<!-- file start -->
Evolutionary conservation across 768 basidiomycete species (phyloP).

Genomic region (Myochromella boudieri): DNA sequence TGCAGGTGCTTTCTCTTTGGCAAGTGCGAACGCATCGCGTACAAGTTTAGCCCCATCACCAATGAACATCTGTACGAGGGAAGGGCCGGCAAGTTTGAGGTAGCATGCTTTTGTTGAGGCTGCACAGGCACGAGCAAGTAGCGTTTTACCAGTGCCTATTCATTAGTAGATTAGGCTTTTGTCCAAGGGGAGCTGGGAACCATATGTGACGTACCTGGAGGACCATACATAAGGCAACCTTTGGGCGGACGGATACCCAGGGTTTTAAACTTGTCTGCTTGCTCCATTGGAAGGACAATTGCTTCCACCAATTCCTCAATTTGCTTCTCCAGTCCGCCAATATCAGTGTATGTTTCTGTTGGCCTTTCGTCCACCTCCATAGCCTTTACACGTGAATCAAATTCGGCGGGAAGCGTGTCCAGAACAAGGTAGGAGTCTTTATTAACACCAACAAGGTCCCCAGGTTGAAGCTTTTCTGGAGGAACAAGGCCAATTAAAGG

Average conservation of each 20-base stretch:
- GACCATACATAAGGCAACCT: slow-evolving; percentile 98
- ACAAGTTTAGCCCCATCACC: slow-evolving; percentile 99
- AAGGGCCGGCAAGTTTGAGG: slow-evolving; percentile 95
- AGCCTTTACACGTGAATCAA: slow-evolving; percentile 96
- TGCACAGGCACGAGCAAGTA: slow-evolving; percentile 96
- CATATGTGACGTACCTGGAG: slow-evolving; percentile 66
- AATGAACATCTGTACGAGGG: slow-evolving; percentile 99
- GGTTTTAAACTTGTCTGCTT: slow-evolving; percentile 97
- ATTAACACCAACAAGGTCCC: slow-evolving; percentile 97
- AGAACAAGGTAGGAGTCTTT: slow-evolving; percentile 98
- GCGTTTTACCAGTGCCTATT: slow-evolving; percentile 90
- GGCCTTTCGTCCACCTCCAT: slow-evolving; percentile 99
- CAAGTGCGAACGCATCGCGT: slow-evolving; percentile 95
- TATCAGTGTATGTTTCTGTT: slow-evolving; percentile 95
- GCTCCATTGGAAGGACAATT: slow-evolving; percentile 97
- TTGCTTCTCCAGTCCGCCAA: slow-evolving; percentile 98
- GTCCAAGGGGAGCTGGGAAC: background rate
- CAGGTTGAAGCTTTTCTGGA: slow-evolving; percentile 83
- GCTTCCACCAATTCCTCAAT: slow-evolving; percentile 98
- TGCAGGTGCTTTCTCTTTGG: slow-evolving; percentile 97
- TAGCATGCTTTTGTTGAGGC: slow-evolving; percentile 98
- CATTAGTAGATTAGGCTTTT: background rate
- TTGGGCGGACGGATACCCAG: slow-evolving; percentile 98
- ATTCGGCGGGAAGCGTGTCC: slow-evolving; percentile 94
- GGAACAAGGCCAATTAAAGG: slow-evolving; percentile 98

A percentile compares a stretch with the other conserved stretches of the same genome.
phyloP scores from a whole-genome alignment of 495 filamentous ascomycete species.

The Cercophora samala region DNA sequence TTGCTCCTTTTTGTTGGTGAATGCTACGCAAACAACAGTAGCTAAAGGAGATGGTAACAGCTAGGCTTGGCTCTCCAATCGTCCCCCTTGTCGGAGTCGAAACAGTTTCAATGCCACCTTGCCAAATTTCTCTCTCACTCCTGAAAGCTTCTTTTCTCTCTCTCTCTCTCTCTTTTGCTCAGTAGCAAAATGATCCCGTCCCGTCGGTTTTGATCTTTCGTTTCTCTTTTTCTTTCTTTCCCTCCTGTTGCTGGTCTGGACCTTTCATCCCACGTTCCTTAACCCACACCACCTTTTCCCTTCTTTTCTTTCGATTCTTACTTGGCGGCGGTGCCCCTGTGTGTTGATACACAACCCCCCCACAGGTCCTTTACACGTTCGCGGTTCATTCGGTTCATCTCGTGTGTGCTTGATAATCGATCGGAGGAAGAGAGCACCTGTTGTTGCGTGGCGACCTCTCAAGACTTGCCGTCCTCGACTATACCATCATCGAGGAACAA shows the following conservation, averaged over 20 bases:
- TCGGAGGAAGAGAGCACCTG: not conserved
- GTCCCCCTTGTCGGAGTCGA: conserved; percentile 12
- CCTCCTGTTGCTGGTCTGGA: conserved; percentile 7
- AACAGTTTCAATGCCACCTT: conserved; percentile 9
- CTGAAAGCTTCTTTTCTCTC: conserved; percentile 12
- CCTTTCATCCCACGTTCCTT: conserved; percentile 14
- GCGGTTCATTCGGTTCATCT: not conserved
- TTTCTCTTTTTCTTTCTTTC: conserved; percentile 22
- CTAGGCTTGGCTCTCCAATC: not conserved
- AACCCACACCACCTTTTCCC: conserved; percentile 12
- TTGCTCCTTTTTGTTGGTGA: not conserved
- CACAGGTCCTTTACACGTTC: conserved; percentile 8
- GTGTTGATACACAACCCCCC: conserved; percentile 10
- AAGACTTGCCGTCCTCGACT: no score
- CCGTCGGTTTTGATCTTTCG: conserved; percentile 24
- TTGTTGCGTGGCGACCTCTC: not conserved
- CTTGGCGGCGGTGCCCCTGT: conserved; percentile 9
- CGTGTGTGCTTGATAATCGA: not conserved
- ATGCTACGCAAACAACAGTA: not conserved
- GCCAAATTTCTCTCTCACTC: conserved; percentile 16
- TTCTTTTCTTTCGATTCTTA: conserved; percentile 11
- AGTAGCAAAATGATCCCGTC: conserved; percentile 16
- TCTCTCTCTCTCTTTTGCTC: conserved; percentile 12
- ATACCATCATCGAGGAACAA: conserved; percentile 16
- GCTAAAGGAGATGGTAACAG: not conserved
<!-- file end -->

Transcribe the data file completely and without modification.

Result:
Evolutionary conservation across 768 basidiomycete species (phyloP).

Genomic region (Myochromella boudieri): DNA sequence TGCAGGTGCTTTCTCTTTGGCAAGTGCGAACGCATCGCGTACAAGTTTAGCCCCATCACCAATGAACATCTGTACGAGGGAAGGGCCGGCAAGTTTGAGGTAGCATGCTTTTGTTGAGGCTGCACAGGCACGAGCAAGTAGCGTTTTACCAGTGCCTATTCATTAGTAGATTAGGCTTTTGTCCAAGGGGAGCTGGGAACCATATGTGACGTACCTGGAGGACCATACATAAGGCAACCTTTGGGCGGACGGATACCCAGGGTTTTAAACTTGTCTGCTTGCTCCATTGGAAGGACAATTGCTTCCACCAATTCCTCAATTTGCTTCTCCAGTCCGCCAATATCAGTGTATGTTTCTGTTGGCCTTTCGTCCACCTCCATAGCCTTTACACGTGAATCAAATTCGGCGGGAAGCGTGTCCAGAACAAGGTAGGAGTCTTTATTAACACCAACAAGGTCCCCAGGTTGAAGCTTTTCTGGAGGAACAAGGCCAATTAAAGG

Average conservation of each 20-base stretch:
- GACCATACATAAGGCAACCT: slow-evolving; percentile 98
- ACAAGTTTAGCCCCATCACC: slow-evolving; percentile 99
- AAGGGCCGGCAAGTTTGAGG: slow-evolving; percentile 95
- AGCCTTTACACGTGAATCAA: slow-evolving; percentile 96
- TGCACAGGCACGAGCAAGTA: slow-evolving; percentile 96
- CATATGTGACGTACCTGGAG: slow-evolving; percentile 66
- AATGAACATCTGTACGAGGG: slow-evolving; percentile 99
- GGTTTTAAACTTGTCTGCTT: slow-evolving; percentile 97
- ATTAACACCAACAAGGTCCC: slow-evolving; percentile 97
- AGAACAAGGTAGGAGTCTTT: slow-evolving; percentile 98
- GCGTTTTACCAGTGCCTATT: slow-evolving; percentile 90
- GGCCTTTCGTCCACCTCCAT: slow-evolving; percentile 99
- CAAGTGCGAACGCATCGCGT: slow-evolving; percentile 95
- TATCAGTGTATGTTTCTGTT: slow-evolving; percentile 95
- GCTCCATTGGAAGGACAATT: slow-evolving; percentile 97
- TTGCTTCTCCAGTCCGCCAA: slow-evolving; percentile 98
- GTCCAAGGGGAGCTGGGAAC: background rate
- CAGGTTGAAGCTTTTCTGGA: slow-evolving; percentile 83
- GCTTCCACCAATTCCTCAAT: slow-evolving; percentile 98
- TGCAGGTGCTTTCTCTTTGG: slow-evolving; percentile 97
- TAGCATGCTTTTGTTGAGGC: slow-evolving; percentile 98
- CATTAGTAGATTAGGCTTTT: background rate
- TTGGGCGGACGGATACCCAG: slow-evolving; percentile 98
- ATTCGGCGGGAAGCGTGTCC: slow-evolving; percentile 94
- GGAACAAGGCCAATTAAAGG: slow-evolving; percentile 98

A percentile compares a stretch with the other conserved stretches of the same genome.
phyloP scores from a whole-genome alignment of 495 filamentous ascomycete species.

The Cercophora samala region DNA sequence TTGCTCCTTTTTGTTGGTGAATGCTACGCAAACAACAGTAGCTAAAGGAGATGGTAACAGCTAGGCTTGGCTCTCCAATCGTCCCCCTTGTCGGAGTCGAAACAGTTTCAATGCCACCTTGCCAAATTTCTCTCTCACTCCTGAAAGCTTCTTTTCTCTCTCTCTCTCTCTCTTTTGCTCAGTAGCAAAATGATCCCGTCCCGTCGGTTTTGATCTTTCGTTTCTCTTTTTCTTTCTTTCCCTCCTGTTGCTGGTCTGGACCTTTCATCCCACGTTCCTTAACCCACACCACCTTTTCCCTTCTTTTCTTTCGATTCTTACTTGGCGGCGGTGCCCCTGTGTGTTGATACACAACCCCCCCACAGGTCCTTTACACGTTCGCGGTTCATTCGGTTCATCTCGTGTGTGCTTGATAATCGATCGGAGGAAGAGAGCACCTGTTGTTGCGTGGCGACCTCTCAAGACTTGCCGTCCTCGACTATACCATCATCGAGGAACAA shows the following conservation, averaged over 20 bases:
- TCGGAGGAAGAGAGCACCTG: not conserved
- GTCCCCCTTGTCGGAGTCGA: conserved; percentile 12
- CCTCCTGTTGCTGGTCTGGA: conserved; percentile 7
- AACAGTTTCAATGCCACCTT: conserved; percentile 9
- CTGAAAGCTTCTTTTCTCTC: conserved; percentile 12
- CCTTTCATCCCACGTTCCTT: conserved; percentile 14
- GCGGTTCATTCGGTTCATCT: not conserved
- TTTCTCTTTTTCTTTCTTTC: conserved; percentile 22
- CTAGGCTTGGCTCTCCAATC: not conserved
- AACCCACACCACCTTTTCCC: conserved; percentile 12
- TTGCTCCTTTTTGTTGGTGA: not conserved
- CACAGGTCCTTTACACGTTC: conserved; percentile 8
- GTGTTGATACACAACCCCCC: conserved; percentile 10
- AAGACTTGCCGTCCTCGACT: no score
- CCGTCGGTTTTGATCTTTCG: conserved; percentile 24
- TTGTTGCGTGGCGACCTCTC: not conserved
- CTTGGCGGCGGTGCCCCTGT: conserved; percentile 9
- CGTGTGTGCTTGATAATCGA: not conserved
- ATGCTACGCAAACAACAGTA: not conserved
- GCCAAATTTCTCTCTCACTC: conserved; percentile 16
- TTCTTTTCTTTCGATTCTTA: conserved; percentile 11
- AGTAGCAAAATGATCCCGTC: conserved; percentile 16
- TCTCTCTCTCTCTTTTGCTC: conserved; percentile 12
- ATACCATCATCGAGGAACAA: conserved; percentile 16
- GCTAAAGGAGATGGTAACAG: not conserved